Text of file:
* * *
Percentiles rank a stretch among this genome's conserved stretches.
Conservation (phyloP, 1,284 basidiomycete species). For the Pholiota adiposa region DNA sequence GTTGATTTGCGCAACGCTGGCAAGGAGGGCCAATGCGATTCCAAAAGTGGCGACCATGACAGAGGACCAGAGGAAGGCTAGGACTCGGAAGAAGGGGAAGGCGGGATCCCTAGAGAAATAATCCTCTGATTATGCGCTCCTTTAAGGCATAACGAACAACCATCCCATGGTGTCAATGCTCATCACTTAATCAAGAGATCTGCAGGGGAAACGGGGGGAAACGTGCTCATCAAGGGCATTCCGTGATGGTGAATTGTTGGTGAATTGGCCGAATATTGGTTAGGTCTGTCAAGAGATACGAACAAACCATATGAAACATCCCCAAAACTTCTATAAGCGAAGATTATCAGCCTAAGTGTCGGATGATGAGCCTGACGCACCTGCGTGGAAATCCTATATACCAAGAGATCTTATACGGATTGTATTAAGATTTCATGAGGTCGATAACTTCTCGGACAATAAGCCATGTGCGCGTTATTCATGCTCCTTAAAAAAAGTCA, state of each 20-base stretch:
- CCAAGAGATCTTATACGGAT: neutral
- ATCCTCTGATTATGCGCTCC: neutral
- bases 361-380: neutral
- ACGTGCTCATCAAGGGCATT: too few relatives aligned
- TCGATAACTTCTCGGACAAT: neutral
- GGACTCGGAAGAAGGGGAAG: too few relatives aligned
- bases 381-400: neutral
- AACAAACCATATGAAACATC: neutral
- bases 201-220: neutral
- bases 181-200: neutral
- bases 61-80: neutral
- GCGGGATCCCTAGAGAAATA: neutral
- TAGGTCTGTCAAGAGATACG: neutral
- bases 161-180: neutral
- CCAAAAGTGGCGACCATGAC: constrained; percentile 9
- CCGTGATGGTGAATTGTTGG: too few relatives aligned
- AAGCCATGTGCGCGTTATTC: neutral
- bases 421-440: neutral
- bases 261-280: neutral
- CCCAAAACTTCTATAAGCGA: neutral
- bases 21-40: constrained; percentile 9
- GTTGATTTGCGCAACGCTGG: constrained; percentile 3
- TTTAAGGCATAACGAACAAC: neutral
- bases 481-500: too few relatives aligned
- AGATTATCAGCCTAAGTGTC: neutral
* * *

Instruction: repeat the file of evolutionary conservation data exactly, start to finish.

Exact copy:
Percentiles rank a stretch among this genome's conserved stretches.
Conservation (phyloP, 1,284 basidiomycete species). For the Pholiota adiposa region DNA sequence GTTGATTTGCGCAACGCTGGCAAGGAGGGCCAATGCGATTCCAAAAGTGGCGACCATGACAGAGGACCAGAGGAAGGCTAGGACTCGGAAGAAGGGGAAGGCGGGATCCCTAGAGAAATAATCCTCTGATTATGCGCTCCTTTAAGGCATAACGAACAACCATCCCATGGTGTCAATGCTCATCACTTAATCAAGAGATCTGCAGGGGAAACGGGGGGAAACGTGCTCATCAAGGGCATTCCGTGATGGTGAATTGTTGGTGAATTGGCCGAATATTGGTTAGGTCTGTCAAGAGATACGAACAAACCATATGAAACATCCCCAAAACTTCTATAAGCGAAGATTATCAGCCTAAGTGTCGGATGATGAGCCTGACGCACCTGCGTGGAAATCCTATATACCAAGAGATCTTATACGGATTGTATTAAGATTTCATGAGGTCGATAACTTCTCGGACAATAAGCCATGTGCGCGTTATTCATGCTCCTTAAAAAAAGTCA, state of each 20-base stretch:
- CCAAGAGATCTTATACGGAT: neutral
- ATCCTCTGATTATGCGCTCC: neutral
- bases 361-380: neutral
- ACGTGCTCATCAAGGGCATT: too few relatives aligned
- TCGATAACTTCTCGGACAAT: neutral
- GGACTCGGAAGAAGGGGAAG: too few relatives aligned
- bases 381-400: neutral
- AACAAACCATATGAAACATC: neutral
- bases 201-220: neutral
- bases 181-200: neutral
- bases 61-80: neutral
- GCGGGATCCCTAGAGAAATA: neutral
- TAGGTCTGTCAAGAGATACG: neutral
- bases 161-180: neutral
- CCAAAAGTGGCGACCATGAC: constrained; percentile 9
- CCGTGATGGTGAATTGTTGG: too few relatives aligned
- AAGCCATGTGCGCGTTATTC: neutral
- bases 421-440: neutral
- bases 261-280: neutral
- CCCAAAACTTCTATAAGCGA: neutral
- bases 21-40: constrained; percentile 9
- GTTGATTTGCGCAACGCTGG: constrained; percentile 3
- TTTAAGGCATAACGAACAAC: neutral
- bases 481-500: too few relatives aligned
- AGATTATCAGCCTAAGTGTC: neutral